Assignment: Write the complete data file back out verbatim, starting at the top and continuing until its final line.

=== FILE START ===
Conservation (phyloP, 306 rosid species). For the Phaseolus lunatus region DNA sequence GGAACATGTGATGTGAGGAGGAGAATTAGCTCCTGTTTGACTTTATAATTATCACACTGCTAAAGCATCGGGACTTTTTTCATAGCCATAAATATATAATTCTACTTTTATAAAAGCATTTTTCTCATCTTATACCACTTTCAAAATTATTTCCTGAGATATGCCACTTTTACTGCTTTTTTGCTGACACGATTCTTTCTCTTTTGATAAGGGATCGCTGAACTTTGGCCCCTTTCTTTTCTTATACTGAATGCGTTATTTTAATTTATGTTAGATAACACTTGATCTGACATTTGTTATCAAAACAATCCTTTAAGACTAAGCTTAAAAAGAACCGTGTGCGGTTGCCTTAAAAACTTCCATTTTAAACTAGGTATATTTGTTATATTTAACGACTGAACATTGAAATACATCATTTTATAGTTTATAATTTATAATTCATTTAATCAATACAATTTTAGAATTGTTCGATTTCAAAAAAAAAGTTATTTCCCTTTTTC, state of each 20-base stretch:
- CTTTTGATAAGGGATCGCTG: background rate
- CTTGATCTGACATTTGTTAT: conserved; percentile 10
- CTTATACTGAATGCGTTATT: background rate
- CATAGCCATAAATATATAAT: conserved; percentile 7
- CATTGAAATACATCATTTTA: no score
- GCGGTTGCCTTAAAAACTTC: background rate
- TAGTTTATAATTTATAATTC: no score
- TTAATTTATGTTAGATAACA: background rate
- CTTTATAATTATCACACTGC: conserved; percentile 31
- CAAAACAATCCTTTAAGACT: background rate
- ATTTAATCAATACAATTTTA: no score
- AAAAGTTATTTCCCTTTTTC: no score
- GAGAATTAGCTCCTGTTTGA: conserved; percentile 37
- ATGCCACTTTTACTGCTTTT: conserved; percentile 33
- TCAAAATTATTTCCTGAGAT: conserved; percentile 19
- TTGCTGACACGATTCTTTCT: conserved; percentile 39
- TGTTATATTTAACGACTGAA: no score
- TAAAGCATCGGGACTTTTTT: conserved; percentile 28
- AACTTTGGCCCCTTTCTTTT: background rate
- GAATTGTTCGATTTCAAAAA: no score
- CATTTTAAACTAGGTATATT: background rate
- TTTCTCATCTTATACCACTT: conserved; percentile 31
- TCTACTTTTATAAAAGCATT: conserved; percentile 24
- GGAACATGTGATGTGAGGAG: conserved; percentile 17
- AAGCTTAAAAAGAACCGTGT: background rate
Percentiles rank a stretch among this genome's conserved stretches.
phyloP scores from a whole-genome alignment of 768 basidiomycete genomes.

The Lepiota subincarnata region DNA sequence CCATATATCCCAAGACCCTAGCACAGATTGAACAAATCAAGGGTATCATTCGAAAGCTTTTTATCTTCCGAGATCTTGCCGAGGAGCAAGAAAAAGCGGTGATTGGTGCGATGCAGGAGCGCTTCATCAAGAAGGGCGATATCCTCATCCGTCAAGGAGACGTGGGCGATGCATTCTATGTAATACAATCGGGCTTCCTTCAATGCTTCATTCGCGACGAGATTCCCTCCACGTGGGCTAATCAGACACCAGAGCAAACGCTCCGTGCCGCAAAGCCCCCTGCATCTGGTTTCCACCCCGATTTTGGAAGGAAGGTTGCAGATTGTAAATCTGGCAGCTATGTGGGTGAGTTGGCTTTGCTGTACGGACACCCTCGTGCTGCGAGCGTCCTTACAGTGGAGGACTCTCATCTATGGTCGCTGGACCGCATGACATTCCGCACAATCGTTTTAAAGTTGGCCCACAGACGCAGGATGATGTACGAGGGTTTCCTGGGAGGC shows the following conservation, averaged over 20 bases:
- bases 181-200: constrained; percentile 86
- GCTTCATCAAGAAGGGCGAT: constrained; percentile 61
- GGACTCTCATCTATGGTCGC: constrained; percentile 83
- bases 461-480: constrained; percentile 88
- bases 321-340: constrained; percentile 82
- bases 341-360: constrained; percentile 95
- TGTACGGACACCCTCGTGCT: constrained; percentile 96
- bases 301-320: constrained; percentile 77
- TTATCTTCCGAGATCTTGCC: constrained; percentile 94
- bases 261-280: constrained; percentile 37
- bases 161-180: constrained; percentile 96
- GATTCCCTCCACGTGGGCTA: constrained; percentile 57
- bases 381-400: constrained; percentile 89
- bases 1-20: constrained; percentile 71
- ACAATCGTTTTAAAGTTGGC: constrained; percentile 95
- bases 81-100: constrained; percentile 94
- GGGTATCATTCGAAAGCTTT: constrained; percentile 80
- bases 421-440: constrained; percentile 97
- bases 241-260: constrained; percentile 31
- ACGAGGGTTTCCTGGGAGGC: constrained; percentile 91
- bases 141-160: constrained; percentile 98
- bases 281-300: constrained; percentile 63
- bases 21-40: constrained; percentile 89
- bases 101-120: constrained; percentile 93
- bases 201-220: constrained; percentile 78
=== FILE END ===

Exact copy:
Conservation (phyloP, 306 rosid species). For the Phaseolus lunatus region DNA sequence GGAACATGTGATGTGAGGAGGAGAATTAGCTCCTGTTTGACTTTATAATTATCACACTGCTAAAGCATCGGGACTTTTTTCATAGCCATAAATATATAATTCTACTTTTATAAAAGCATTTTTCTCATCTTATACCACTTTCAAAATTATTTCCTGAGATATGCCACTTTTACTGCTTTTTTGCTGACACGATTCTTTCTCTTTTGATAAGGGATCGCTGAACTTTGGCCCCTTTCTTTTCTTATACTGAATGCGTTATTTTAATTTATGTTAGATAACACTTGATCTGACATTTGTTATCAAAACAATCCTTTAAGACTAAGCTTAAAAAGAACCGTGTGCGGTTGCCTTAAAAACTTCCATTTTAAACTAGGTATATTTGTTATATTTAACGACTGAACATTGAAATACATCATTTTATAGTTTATAATTTATAATTCATTTAATCAATACAATTTTAGAATTGTTCGATTTCAAAAAAAAAGTTATTTCCCTTTTTC, state of each 20-base stretch:
- CTTTTGATAAGGGATCGCTG: background rate
- CTTGATCTGACATTTGTTAT: conserved; percentile 10
- CTTATACTGAATGCGTTATT: background rate
- CATAGCCATAAATATATAAT: conserved; percentile 7
- CATTGAAATACATCATTTTA: no score
- GCGGTTGCCTTAAAAACTTC: background rate
- TAGTTTATAATTTATAATTC: no score
- TTAATTTATGTTAGATAACA: background rate
- CTTTATAATTATCACACTGC: conserved; percentile 31
- CAAAACAATCCTTTAAGACT: background rate
- ATTTAATCAATACAATTTTA: no score
- AAAAGTTATTTCCCTTTTTC: no score
- GAGAATTAGCTCCTGTTTGA: conserved; percentile 37
- ATGCCACTTTTACTGCTTTT: conserved; percentile 33
- TCAAAATTATTTCCTGAGAT: conserved; percentile 19
- TTGCTGACACGATTCTTTCT: conserved; percentile 39
- TGTTATATTTAACGACTGAA: no score
- TAAAGCATCGGGACTTTTTT: conserved; percentile 28
- AACTTTGGCCCCTTTCTTTT: background rate
- GAATTGTTCGATTTCAAAAA: no score
- CATTTTAAACTAGGTATATT: background rate
- TTTCTCATCTTATACCACTT: conserved; percentile 31
- TCTACTTTTATAAAAGCATT: conserved; percentile 24
- GGAACATGTGATGTGAGGAG: conserved; percentile 17
- AAGCTTAAAAAGAACCGTGT: background rate
Percentiles rank a stretch among this genome's conserved stretches.
phyloP scores from a whole-genome alignment of 768 basidiomycete genomes.

The Lepiota subincarnata region DNA sequence CCATATATCCCAAGACCCTAGCACAGATTGAACAAATCAAGGGTATCATTCGAAAGCTTTTTATCTTCCGAGATCTTGCCGAGGAGCAAGAAAAAGCGGTGATTGGTGCGATGCAGGAGCGCTTCATCAAGAAGGGCGATATCCTCATCCGTCAAGGAGACGTGGGCGATGCATTCTATGTAATACAATCGGGCTTCCTTCAATGCTTCATTCGCGACGAGATTCCCTCCACGTGGGCTAATCAGACACCAGAGCAAACGCTCCGTGCCGCAAAGCCCCCTGCATCTGGTTTCCACCCCGATTTTGGAAGGAAGGTTGCAGATTGTAAATCTGGCAGCTATGTGGGTGAGTTGGCTTTGCTGTACGGACACCCTCGTGCTGCGAGCGTCCTTACAGTGGAGGACTCTCATCTATGGTCGCTGGACCGCATGACATTCCGCACAATCGTTTTAAAGTTGGCCCACAGACGCAGGATGATGTACGAGGGTTTCCTGGGAGGC shows the following conservation, averaged over 20 bases:
- bases 181-200: constrained; percentile 86
- GCTTCATCAAGAAGGGCGAT: constrained; percentile 61
- GGACTCTCATCTATGGTCGC: constrained; percentile 83
- bases 461-480: constrained; percentile 88
- bases 321-340: constrained; percentile 82
- bases 341-360: constrained; percentile 95
- TGTACGGACACCCTCGTGCT: constrained; percentile 96
- bases 301-320: constrained; percentile 77
- TTATCTTCCGAGATCTTGCC: constrained; percentile 94
- bases 261-280: constrained; percentile 37
- bases 161-180: constrained; percentile 96
- GATTCCCTCCACGTGGGCTA: constrained; percentile 57
- bases 381-400: constrained; percentile 89
- bases 1-20: constrained; percentile 71
- ACAATCGTTTTAAAGTTGGC: constrained; percentile 95
- bases 81-100: constrained; percentile 94
- GGGTATCATTCGAAAGCTTT: constrained; percentile 80
- bases 421-440: constrained; percentile 97
- bases 241-260: constrained; percentile 31
- ACGAGGGTTTCCTGGGAGGC: constrained; percentile 91
- bases 141-160: constrained; percentile 98
- bases 281-300: constrained; percentile 63
- bases 21-40: constrained; percentile 89
- bases 101-120: constrained; percentile 93
- bases 201-220: constrained; percentile 78